Nigeria has been free of polio for an
entire year, thanks to an aggressive vaccination policy supported by the Gates
The world’s biggest philanthropic
organisation has dedicated itself to eradicating polio by 2018, and CEO Dr Sue
Hellman says Pakistan and Afghanistan are now the “last frontiers” in this
In 2014, India, a polio hotspot five years
ago, declared itself polio-free prompting Bill Gates to describe this as “the
greatest global health achievement I have ever witnessed”.
polio will mean that we have wiped out one of humanity’s oldest scourges,”
Hellman told a group of African journalists on the eve of the release of her annual
reflecting on the foundation’s work.
The Gates Foundation supports vaccination
campaigns worldwide and by last year, it estimated that the lives of seven
million children had been saved as a result of expanded access to vaccines.
The foundation is also heavily invested in
the search for new vaccines to address some of the world’s biggest health
problems – HIV, tuberculosis and malaria.
The reason for this, says Hellman, is that
the foundation wants to address where poverty is hitting hardest.
“We believe that all lives have equal
value, and that everyone has the right to live a healthy and productive life,”
Hellman said. “We don’t believe it is possible to live a healthy and productive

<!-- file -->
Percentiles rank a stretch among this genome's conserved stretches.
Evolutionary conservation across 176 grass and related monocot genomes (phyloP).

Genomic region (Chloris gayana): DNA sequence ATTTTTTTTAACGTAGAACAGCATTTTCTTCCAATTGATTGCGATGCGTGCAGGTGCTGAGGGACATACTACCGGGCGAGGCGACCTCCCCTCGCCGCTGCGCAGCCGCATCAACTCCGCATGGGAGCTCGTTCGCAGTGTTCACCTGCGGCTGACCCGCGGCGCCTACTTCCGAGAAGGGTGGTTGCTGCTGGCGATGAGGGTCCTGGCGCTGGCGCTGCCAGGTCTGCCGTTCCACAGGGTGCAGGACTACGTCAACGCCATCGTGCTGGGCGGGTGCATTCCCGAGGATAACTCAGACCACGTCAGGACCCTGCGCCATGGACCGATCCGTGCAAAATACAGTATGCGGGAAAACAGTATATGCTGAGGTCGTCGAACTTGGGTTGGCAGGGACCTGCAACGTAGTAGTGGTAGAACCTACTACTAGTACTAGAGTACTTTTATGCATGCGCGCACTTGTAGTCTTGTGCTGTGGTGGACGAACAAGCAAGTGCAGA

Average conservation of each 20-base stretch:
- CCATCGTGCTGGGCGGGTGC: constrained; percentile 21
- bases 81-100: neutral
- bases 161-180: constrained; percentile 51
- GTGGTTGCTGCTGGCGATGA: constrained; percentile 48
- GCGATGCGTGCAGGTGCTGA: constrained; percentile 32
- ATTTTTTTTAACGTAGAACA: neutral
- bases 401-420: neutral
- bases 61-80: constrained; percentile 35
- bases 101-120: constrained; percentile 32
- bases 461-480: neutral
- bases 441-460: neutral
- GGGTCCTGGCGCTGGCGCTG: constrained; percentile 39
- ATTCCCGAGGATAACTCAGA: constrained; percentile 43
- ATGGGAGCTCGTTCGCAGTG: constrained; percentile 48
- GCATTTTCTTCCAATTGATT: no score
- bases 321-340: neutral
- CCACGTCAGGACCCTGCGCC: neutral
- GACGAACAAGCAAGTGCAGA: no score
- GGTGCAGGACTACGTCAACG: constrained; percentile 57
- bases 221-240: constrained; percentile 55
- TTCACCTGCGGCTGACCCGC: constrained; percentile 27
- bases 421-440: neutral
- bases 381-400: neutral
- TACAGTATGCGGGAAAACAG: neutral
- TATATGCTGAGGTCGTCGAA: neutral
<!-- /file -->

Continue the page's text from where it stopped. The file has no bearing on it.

life if you are struggling with issues such as maternal and child mortality.”
But the foundation has also realised that
it needs to invest in ensuring that people had access to vaccines.
“New vaccines are not enough. We have made
a shift, not just to support innovative research but how to get [vaccines] to
people,” said Hellman. This included investing in “supply chain, social
marketing, communication and health system strengthening”.
Hellman said she was optimistic about Africa’s
future, particularly as it had made “pleasing progress” in reducing maternal
and child deaths and infectious diseases.
The World Health Organisation announced
last week that life expectancy in Africa had increased by 9.4 years between
2000 and 2015, driven mainly by “improvements in child survival, progress in
malaria control and expanded access to antiretrovirals for treatment of HIV”. –
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Image (resized): Julien Harneis, Flickr, Creative Commons 2.0